The Guiding Principles within Health Canada’s plan to revamp the Food Guide is full of flaws. Let’s look at a few:
Cutting Out The Wrong Food
The Evidence Review for Dietary Guidance Technical Report reported a significant number of Canadians consumed less than the recommended number of daily servings from the meat and alternatives food group:
• 48% of women 31-50 years of age
• 69% of females older than 70 years of age
• 56% of teenage boys.
Protein, a core nutrient of the meat and alternatives group, is essential throughout all life stages ensuring healthy growth during growth spirts and maintaining muscle mass during adulthood and our senior years. Making it harder to get that protein, by alienating some sources of it, is a flawed method to improve health.
The Wrong Data
Health Canada espouses a commitment to the best evidence approach; however, the Evidence Review for Dietary Guidance Technical Report used 2004 Canadian Community Health Survey (CCHS) data; not the more recent 2015 iteration. Why did Health Canada do this assessment using 2004 data when the next iteration was in field? Why not wait a year and develop guiding principles using a more current Canadian context of consumption patterns and eating behaviours?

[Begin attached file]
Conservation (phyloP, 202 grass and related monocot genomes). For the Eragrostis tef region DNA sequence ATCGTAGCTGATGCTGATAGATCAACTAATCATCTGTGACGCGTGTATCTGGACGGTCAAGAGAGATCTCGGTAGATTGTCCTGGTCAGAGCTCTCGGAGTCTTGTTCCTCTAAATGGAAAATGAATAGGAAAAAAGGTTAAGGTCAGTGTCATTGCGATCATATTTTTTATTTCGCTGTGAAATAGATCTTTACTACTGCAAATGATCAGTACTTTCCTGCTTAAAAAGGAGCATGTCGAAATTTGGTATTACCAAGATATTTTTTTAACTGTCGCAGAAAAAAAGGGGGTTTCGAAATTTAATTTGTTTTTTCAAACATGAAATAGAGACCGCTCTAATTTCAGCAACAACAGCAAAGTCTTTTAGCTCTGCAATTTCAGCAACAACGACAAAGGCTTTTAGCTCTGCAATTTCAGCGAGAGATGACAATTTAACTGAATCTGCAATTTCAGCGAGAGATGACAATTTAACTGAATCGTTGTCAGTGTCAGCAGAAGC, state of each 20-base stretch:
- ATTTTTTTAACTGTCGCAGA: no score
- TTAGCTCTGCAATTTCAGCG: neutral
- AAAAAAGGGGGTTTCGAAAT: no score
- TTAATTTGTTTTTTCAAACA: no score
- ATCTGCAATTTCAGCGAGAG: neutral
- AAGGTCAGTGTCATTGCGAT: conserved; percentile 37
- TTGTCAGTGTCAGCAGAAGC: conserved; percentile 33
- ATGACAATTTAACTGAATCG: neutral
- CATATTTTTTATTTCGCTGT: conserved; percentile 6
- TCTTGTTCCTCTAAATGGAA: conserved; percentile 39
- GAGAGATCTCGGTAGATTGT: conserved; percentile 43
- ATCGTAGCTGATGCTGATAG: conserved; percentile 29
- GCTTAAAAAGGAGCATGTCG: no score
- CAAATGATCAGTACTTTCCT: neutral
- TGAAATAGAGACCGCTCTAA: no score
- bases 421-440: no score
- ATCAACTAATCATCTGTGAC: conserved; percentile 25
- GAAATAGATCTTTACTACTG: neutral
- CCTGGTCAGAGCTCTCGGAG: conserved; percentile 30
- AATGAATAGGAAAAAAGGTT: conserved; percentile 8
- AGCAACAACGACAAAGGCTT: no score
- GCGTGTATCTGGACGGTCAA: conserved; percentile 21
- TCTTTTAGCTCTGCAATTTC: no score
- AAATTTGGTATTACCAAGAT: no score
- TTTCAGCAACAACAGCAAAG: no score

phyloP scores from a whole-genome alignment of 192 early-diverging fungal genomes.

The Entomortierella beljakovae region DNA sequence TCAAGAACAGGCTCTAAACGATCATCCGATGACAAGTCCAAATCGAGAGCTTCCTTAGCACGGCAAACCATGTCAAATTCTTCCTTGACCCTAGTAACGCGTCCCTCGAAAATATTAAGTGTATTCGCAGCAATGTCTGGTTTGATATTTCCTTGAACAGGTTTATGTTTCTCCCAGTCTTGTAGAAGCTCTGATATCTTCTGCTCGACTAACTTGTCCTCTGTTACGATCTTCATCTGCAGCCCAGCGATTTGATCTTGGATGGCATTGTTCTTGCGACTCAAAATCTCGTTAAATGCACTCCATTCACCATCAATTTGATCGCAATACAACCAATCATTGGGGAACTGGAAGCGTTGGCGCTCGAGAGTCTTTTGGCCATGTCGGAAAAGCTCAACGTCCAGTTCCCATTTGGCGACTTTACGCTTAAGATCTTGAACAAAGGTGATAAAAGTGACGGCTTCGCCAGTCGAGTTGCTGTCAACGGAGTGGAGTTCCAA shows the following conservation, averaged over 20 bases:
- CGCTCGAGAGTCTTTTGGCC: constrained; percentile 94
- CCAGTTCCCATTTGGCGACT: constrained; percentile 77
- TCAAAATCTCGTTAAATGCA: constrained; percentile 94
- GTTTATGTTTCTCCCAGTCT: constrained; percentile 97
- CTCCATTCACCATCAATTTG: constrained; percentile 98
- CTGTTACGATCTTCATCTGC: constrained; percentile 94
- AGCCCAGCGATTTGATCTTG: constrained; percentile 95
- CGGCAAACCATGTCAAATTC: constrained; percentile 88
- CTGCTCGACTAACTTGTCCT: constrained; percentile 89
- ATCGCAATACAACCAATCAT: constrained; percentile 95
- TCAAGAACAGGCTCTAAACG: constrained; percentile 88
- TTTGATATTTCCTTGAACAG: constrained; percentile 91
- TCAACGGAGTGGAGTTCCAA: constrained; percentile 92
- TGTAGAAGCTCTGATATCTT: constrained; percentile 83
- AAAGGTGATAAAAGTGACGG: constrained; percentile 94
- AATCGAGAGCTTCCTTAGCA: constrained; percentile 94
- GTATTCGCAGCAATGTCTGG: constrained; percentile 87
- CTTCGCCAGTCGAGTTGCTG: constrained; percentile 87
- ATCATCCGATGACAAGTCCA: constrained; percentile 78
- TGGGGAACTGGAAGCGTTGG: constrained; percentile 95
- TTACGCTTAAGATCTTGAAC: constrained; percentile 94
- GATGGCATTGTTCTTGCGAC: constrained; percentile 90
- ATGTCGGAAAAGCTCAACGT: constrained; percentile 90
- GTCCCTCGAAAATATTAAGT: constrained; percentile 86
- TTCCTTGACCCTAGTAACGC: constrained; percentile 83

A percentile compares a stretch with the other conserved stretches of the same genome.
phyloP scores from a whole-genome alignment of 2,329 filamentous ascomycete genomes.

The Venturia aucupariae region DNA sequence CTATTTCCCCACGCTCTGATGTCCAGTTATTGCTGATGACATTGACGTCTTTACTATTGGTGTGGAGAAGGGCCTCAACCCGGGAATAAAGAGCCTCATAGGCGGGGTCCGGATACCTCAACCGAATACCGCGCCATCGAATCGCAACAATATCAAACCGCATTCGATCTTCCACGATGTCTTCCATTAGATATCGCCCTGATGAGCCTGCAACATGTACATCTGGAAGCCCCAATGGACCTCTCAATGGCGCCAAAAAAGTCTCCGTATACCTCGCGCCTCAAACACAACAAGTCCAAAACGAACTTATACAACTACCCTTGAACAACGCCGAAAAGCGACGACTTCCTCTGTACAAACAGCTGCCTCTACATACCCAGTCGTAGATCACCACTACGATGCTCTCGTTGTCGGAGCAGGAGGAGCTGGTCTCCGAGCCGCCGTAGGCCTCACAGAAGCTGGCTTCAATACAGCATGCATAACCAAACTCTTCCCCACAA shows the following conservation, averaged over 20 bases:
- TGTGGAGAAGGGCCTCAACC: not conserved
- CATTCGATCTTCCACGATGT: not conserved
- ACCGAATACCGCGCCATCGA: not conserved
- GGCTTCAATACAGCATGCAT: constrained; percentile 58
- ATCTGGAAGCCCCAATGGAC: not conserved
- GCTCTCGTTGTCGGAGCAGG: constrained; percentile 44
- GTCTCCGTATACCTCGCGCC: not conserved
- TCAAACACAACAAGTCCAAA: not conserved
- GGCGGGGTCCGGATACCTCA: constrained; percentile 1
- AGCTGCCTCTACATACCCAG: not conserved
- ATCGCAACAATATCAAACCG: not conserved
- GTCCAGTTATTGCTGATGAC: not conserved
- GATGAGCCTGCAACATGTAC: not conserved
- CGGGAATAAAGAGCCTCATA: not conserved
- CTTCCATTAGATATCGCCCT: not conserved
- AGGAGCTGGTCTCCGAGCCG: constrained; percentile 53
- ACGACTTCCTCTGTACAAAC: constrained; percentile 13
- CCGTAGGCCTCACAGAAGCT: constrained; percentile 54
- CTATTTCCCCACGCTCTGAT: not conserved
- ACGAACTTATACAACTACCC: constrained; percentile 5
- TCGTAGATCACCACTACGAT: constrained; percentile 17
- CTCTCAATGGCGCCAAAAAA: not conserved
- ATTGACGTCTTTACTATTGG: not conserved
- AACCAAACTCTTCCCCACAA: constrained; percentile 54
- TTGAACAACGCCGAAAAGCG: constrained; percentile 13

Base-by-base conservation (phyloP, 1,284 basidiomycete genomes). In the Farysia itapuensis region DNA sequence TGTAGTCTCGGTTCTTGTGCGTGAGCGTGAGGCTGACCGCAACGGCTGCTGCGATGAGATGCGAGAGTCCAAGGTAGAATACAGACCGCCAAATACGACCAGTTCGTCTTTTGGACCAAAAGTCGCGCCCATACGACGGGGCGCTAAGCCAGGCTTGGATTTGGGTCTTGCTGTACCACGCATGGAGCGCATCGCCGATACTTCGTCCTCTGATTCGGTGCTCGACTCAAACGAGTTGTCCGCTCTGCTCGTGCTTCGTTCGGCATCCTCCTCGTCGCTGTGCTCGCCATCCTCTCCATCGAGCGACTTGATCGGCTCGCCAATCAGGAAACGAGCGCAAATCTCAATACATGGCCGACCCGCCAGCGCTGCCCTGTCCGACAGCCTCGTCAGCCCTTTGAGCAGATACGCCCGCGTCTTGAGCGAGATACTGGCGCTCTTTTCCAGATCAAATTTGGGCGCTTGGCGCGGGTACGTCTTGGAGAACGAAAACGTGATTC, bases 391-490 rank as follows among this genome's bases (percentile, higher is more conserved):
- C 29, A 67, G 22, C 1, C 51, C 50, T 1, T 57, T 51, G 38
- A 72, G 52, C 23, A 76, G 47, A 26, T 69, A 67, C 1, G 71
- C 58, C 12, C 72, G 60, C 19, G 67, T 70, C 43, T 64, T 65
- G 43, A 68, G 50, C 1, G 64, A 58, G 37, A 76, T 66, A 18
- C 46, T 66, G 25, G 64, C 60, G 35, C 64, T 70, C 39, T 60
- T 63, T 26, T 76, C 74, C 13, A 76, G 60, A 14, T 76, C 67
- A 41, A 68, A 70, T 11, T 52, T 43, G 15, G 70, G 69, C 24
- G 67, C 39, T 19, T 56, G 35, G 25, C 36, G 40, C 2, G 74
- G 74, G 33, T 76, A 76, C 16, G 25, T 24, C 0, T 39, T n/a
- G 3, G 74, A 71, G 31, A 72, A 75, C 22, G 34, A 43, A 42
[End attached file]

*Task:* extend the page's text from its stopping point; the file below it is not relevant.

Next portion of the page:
The Extra Calories Aren’t Coming From Meat
Health Canada clearly wants to address the issue of overweight & obese Canadians. But their search at the meat counter and dairy cooler is the wrong place. An analysis of the 2015 CCHS data found half (48%) of Canadians’ daily calories are from ultra-processed foods; only 7% of the daily calories are from fresh red meat. Go after the real culprit!